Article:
Baby Swiss Grilled Cheese with Spinach Almond Pesto

Baby Swiss Grilled Cheese with Spinach Almond Pesto

Sorry not sorry.

That’s really all I can say about this sandwich.

Crispy, buttery goodness. Gooey filling. Delicious vegetal bitterness, first from the baby swiss cheese, then from the hand ground spinach-almond-olive oil pesto. And just the right amount of salt.

This sandwich is not a health food.

I recently caught myself saying to a friend, “Most of the things I cook are pretty healthy. Well, except for the stuff I make for the blog, of course.” And while I regretted for a moment that this blog wasn’t a space exclusively for healthy food— an instagram-perfect fruit salad or the kind of kale and quinoa dishes that are good for your heart— I quickly got over it.

It’s ridiculous to believe that we can live off grilled cheese alone (impossible, I’ve tried it), and of course the healthier the food the better for our bodies. Ninety percent of my diet is not this. It’s mostly whole grains and veggies and proteins. But I also believe that food should also be celebrated— celebratory, lavish, extravagant, unapologetic, and just crazy at times.

Not all the time. But sometimes.

Look at this:

Baby Swiss Grilled Cheese with Spinach Almond Pesto

It is so over-the-top.

This sandwich begins with pesto, hand ground for one in a mortar and pestle. You could certainly double or triple the recipe and make it in a small food processor.

Spinach, garlic, almonds, and a little olive oil. Salt and pepper to taste.

I also used a whole clove of garlic here, but would go for far less when making this pesto again.

And this is what it looks like all ground up. No need for it to be perfect. We’re going for rustic here, not the pre-packaged bottles of pesto you might find in a grocery store.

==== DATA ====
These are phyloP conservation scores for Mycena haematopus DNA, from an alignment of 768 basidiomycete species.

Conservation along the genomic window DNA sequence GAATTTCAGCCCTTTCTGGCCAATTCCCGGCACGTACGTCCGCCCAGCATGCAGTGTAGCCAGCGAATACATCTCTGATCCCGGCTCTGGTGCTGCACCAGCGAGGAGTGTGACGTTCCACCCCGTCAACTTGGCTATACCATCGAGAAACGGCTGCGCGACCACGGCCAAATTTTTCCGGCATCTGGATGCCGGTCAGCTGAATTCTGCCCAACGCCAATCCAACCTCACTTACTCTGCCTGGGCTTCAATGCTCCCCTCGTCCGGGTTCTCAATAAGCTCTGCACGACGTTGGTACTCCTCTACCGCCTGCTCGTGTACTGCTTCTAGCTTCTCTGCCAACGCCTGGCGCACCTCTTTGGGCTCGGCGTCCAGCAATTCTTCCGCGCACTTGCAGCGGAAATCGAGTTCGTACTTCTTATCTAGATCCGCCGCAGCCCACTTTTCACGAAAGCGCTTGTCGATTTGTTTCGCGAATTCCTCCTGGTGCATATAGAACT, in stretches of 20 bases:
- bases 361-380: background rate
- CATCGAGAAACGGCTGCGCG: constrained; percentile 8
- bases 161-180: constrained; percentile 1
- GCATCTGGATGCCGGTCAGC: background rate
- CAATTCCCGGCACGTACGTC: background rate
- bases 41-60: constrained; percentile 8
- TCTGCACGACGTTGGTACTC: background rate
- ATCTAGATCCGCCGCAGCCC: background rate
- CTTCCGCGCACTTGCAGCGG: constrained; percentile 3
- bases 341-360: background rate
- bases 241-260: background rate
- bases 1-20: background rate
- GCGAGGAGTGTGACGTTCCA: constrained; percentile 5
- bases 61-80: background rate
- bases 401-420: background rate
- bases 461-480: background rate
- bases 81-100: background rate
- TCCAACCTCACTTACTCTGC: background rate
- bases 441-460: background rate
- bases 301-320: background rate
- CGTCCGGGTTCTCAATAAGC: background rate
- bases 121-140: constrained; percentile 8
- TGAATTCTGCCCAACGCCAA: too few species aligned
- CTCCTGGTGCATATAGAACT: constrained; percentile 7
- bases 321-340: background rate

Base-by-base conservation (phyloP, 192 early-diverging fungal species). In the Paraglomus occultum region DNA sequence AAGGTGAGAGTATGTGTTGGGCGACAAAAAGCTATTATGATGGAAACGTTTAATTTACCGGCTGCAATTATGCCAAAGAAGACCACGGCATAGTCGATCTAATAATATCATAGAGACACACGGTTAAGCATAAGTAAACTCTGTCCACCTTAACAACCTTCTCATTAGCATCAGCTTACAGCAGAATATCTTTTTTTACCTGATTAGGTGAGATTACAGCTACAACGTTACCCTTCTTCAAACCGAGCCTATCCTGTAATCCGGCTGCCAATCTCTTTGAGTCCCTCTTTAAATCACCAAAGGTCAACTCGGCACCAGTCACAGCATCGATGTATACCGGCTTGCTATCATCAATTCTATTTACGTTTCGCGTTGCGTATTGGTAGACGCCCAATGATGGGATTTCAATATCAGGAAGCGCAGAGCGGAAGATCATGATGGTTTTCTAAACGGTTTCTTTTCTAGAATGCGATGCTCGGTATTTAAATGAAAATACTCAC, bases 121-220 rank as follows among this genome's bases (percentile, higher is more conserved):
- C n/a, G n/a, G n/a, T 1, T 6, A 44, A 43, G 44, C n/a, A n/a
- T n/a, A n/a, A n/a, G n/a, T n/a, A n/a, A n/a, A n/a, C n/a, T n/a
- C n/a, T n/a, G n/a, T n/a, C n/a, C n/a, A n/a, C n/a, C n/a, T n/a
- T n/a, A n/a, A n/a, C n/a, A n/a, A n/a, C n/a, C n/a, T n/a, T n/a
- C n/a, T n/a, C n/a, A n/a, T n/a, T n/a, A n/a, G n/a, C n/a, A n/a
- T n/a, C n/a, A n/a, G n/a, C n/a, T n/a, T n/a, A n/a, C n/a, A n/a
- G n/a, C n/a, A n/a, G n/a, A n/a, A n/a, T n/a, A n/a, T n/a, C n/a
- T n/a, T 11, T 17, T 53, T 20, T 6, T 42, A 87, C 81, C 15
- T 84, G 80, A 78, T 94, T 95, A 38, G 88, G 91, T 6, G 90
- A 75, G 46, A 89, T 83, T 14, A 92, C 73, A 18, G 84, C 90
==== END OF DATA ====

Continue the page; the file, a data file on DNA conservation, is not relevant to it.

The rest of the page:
I drizzled in a little black truffle oil, just for fun.

Make no mistake, the $4 bottle from Trader Joe’s is definitely not extracted from real truffles. I like the flavor of this stuff, so I use it anyway. If you want the real deal, try a truffle salt instead.

Or, just stick with plain olive oil. Also tasty.

Everyone has their own secret to a perfect grilled cheese, and this is mine: Always toast the inside of your bread, too.

I toast mine in a cast iron skillet over medium heat, in a little bit of melted butter.

Baby Swiss Grilled Cheese with Spinach Almond Pesto

Spread with pesto.


And fill up with cheese. Shredded, sliced, cut into small chunks– it all works here.

Toast on both sides in a pan of melted butter, and you get this.

Incredible texture.


Holy wow.

I’m a sucker for the crispy-buttery-salty goodness that is the outside of any proper grilled cheese sandwich.

Slice in half for a pop of color.

Just try and tell me that this isn’t the best lunch ever.


Baby Swiss Grilled Cheese with Spinach Almond Pesto

  • Difficulty: easy
  • Print


For the pesto
  • 1 large handful of baby spinach
  • 1/4-1/2 clove of garlic
  • 5-6 raw almonds
  • olive oil
  • salt
  • pepper
For the sandwich
  • 2 slices bread
  • 2 ounces sliced or shredded baby swiss cheese
  • 1-2 tablespoons spinach almond pesto
  • 1 tablespoon butter


  1. In a mortar and pestle, grind together the spinach, garlic, almonds, and a small amount of olive oil to form a paste. Add more olive oil as necessary to achieve a spreadable consistency. Add salt and pepper to taste. Set aside.
  2. Start by melting a half tablespoon of butter in a large skillet. Place the two slices of bread in the skillet, toasting one side until golden brown.
  3. Remove the slices to a plate, and spread the toasted side of one slice with the pesto. Layer with the sliced or shredded cheese. Top with the second slice of bread, toasted side down.
  4. Melt another half tablespoon of butter in the skillet and toast the sandwich until golden brown, flipping halfway to ensure even toasting on both sides. Check to make sure cheese is melted, and continue to hold the sandwich over low heat until it is.


Grinding the pesto in a mortar and pestle takes a lot of physical work. An easier solution might be to make a larger batch of pesto in a small food processor, and save the excess to use with other sandwiches and pastas.

Pesto can be kept for 2-3 days in a small jar in the fridge.

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